The Liberal International Order: A Dual Policy Crisis




Walker, Matthew

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America emerged from World War II an economic and military superpower. Decision makers in Washington used this unique moment in world history to construct the liberal international order: a system of institutions and norms conducive to democratic governance. Today, this international system faces a dual threat. China, an authoritarian state, is challenging American supremacy and shifting the global balance of power. In Western capitals, populists are assuming positions of influence and undermining centrist governing coalitions—the typical defenders of the liberal order. To preserve the international system, Washington must contend with this dual policy crisis. The following thesis explores both threats and offers two arguments: (1) populism has a distinct international origin and (2) America is in a state of relative decline amidst the world’s shifting balance of power. The final chapter of this thesis offers domestic and foreign policy recommendations designed to bolster the liberal order in light of these two arguments.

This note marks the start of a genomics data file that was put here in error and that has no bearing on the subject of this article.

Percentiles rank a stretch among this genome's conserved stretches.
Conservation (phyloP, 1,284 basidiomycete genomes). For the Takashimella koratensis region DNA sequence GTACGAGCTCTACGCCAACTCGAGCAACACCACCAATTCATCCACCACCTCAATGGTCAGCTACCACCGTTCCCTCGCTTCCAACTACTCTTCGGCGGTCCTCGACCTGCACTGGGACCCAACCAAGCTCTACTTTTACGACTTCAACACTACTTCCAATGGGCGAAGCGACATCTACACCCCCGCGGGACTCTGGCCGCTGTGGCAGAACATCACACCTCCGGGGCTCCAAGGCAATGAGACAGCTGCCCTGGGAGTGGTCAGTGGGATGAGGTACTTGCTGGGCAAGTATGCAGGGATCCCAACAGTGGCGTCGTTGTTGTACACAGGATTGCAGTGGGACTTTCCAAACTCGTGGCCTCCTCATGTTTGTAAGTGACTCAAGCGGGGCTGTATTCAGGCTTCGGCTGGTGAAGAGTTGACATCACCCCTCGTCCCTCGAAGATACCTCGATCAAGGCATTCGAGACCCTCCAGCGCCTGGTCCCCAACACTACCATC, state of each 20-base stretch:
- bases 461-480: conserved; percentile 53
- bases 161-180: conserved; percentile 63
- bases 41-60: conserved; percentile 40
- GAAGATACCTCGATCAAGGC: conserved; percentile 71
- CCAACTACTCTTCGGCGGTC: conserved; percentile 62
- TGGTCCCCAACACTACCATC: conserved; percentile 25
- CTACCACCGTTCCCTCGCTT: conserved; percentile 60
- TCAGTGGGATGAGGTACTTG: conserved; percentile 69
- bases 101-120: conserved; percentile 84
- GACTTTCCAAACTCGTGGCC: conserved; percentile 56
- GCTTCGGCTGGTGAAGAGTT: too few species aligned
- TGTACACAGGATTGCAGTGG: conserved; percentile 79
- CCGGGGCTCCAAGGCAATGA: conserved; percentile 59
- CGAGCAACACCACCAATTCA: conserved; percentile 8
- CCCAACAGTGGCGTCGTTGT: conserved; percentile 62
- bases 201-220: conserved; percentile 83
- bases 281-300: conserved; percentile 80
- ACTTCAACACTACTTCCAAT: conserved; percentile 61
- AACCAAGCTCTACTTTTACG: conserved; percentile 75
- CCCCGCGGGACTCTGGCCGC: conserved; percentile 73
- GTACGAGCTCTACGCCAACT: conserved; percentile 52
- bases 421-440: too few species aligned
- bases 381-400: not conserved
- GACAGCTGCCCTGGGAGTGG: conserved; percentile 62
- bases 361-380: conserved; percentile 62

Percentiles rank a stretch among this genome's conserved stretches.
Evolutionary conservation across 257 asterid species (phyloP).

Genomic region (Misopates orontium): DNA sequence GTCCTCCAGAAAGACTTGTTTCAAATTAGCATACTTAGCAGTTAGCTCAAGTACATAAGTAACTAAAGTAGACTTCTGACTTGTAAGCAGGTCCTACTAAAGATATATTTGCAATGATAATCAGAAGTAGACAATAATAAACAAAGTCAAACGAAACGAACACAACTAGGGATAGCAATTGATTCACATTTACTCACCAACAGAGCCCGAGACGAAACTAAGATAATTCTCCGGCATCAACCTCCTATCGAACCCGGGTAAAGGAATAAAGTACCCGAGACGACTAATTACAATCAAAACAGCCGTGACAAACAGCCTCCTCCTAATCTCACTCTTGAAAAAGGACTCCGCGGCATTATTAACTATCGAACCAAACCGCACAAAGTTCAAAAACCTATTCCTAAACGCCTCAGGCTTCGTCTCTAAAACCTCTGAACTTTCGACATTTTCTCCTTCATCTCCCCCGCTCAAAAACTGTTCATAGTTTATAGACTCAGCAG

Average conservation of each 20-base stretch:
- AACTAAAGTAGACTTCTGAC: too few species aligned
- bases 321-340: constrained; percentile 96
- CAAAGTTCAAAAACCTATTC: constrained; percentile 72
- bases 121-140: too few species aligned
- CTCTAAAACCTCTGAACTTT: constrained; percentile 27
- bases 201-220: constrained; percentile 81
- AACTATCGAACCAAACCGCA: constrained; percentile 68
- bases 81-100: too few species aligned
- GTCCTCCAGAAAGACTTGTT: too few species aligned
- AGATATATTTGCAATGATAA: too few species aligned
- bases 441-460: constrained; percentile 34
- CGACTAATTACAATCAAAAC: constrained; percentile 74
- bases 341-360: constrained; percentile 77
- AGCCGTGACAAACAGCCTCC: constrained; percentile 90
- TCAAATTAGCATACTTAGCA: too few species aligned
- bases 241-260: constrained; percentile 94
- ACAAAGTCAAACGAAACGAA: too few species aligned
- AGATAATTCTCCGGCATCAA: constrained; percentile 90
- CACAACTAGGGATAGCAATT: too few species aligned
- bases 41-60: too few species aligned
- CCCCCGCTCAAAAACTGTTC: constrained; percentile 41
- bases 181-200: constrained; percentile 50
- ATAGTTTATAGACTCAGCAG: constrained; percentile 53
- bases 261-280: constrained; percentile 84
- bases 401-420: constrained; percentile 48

International Security., Liberal International Order., International Relations.